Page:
Few countries have guidelines to protect sanitation workers - GulfToday

Few countries have guidelines to protect sanitation workers

Need for guidelines

The photo has been used for illustrative purposes.

I am always touched by the plight of sanitation workers in the developing world. The United Nations has rightly cautioned that their rights, health and dignity are at risk.

The publication - “Health, Safety and Dignity of Sanitation Workers” - produced jointly with the International Labour Organization (ILO), The World Bank and WaterAid — examines nine case studies of sanitation workers in low and middle-income countries, who empty pits and tanks, transport faecal sludge and perform sewer maintenance.

It rightly describes the workforce as “invisible, unquantified, and ostracized” and insists that many of the challenges that sanitation workers face stem from a lack of acknowledgment for what they do. While the workers include full-time employees with health benefits, pensions and legal protection, a significant proportion comes from some of the “most marginalized, poor and abused members of society”.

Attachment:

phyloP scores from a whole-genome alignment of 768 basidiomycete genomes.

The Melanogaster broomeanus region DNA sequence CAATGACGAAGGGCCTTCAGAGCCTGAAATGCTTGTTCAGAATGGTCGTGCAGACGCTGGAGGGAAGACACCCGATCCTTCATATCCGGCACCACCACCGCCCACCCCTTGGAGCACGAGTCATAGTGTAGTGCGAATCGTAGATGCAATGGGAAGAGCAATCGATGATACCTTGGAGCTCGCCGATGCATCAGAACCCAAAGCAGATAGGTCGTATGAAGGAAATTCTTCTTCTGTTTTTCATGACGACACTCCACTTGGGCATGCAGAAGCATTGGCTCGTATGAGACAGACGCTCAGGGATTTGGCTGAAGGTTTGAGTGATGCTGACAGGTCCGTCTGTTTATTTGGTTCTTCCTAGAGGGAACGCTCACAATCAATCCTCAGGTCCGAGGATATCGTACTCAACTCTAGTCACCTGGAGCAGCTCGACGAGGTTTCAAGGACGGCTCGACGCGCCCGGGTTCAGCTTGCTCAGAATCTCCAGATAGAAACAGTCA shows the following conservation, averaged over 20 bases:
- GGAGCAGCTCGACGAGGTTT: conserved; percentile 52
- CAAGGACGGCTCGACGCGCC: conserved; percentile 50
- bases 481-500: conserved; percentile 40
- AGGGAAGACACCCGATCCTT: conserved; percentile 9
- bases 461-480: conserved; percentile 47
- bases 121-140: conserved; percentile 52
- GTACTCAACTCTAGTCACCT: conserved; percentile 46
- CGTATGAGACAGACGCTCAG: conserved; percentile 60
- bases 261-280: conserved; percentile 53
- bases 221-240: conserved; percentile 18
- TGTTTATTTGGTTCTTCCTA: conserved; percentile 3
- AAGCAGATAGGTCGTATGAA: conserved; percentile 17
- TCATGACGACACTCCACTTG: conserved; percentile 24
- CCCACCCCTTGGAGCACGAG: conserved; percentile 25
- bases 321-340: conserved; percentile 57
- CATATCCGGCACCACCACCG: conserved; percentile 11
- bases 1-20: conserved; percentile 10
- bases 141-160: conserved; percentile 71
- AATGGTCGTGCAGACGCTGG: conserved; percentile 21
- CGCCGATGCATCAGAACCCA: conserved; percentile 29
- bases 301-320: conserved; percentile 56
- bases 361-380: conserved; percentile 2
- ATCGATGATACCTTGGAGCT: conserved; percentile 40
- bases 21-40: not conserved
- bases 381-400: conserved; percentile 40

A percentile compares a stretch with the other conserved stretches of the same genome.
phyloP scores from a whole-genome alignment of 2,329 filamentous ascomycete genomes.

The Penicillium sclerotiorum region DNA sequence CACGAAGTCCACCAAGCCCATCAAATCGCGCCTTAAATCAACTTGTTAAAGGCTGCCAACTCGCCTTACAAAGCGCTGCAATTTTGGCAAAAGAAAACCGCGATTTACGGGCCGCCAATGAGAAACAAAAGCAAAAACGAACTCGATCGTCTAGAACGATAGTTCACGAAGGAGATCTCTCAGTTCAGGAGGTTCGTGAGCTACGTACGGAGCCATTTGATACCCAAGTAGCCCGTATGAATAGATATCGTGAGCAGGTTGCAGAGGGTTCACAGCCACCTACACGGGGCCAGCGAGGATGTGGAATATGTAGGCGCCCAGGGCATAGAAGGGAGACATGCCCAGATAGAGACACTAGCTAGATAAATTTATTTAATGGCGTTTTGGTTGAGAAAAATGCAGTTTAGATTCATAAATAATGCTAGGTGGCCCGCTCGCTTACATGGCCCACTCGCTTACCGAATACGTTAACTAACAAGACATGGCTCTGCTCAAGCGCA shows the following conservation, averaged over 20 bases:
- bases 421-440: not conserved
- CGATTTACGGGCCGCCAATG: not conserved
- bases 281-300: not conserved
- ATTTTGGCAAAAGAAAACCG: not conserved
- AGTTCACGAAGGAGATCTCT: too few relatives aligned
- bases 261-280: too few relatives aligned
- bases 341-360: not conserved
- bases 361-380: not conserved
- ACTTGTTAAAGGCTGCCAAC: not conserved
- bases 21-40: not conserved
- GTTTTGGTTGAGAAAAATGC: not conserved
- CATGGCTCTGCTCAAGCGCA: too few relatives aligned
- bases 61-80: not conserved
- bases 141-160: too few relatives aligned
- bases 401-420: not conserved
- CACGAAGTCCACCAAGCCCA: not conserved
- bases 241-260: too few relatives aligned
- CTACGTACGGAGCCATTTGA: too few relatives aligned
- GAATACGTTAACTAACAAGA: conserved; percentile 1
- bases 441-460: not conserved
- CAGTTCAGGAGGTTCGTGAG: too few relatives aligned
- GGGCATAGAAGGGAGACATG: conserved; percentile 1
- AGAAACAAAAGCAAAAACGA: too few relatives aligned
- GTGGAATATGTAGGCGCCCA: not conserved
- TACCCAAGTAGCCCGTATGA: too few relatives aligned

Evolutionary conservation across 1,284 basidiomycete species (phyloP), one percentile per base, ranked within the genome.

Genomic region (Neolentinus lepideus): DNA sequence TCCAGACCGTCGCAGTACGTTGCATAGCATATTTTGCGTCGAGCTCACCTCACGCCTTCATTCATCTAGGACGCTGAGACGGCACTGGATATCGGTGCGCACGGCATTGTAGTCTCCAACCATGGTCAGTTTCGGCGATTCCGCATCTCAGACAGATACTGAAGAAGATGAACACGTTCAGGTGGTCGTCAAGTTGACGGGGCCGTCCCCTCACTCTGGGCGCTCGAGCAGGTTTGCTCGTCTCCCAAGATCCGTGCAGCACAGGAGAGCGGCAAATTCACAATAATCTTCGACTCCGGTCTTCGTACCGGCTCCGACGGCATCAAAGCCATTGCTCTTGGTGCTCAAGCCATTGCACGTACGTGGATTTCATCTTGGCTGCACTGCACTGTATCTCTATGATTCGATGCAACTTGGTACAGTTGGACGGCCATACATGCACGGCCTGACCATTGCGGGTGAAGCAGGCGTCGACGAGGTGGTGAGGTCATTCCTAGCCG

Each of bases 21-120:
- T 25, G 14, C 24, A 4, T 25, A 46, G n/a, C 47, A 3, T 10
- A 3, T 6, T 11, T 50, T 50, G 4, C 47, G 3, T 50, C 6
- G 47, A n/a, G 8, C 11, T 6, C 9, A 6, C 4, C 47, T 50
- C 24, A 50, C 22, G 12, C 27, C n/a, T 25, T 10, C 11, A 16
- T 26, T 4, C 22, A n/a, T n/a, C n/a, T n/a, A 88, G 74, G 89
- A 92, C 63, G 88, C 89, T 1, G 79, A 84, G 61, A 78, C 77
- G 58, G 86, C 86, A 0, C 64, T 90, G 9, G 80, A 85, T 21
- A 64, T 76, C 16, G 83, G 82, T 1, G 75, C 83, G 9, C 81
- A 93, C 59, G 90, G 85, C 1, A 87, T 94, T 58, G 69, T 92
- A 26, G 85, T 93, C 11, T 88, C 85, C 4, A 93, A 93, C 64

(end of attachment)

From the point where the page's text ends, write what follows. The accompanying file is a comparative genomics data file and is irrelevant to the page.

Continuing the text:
I feel sad reading the report. All that is on offer for these people is “low-grade, labour-intensive and dangerous work”, as the report mentions, highlighting the hazardous biological and chemical agents they encounter in dangerous environments.

These casual sanitation workers receive poor pay and benefits such as access to healthcare, along with weak enforcement and oversight of laws and policies protecting them.

According to WHO, poor sanitation alone causes up to 432,000 diarrhoeal deaths annually, and it is also linked to the transmission of other diseases including cholera, dysentery, typhoid, hepatitis A and polio. Few countries in the developing world have any guidelines to protect sanitation workers and that’s sad.

Riyaz Babu
By email

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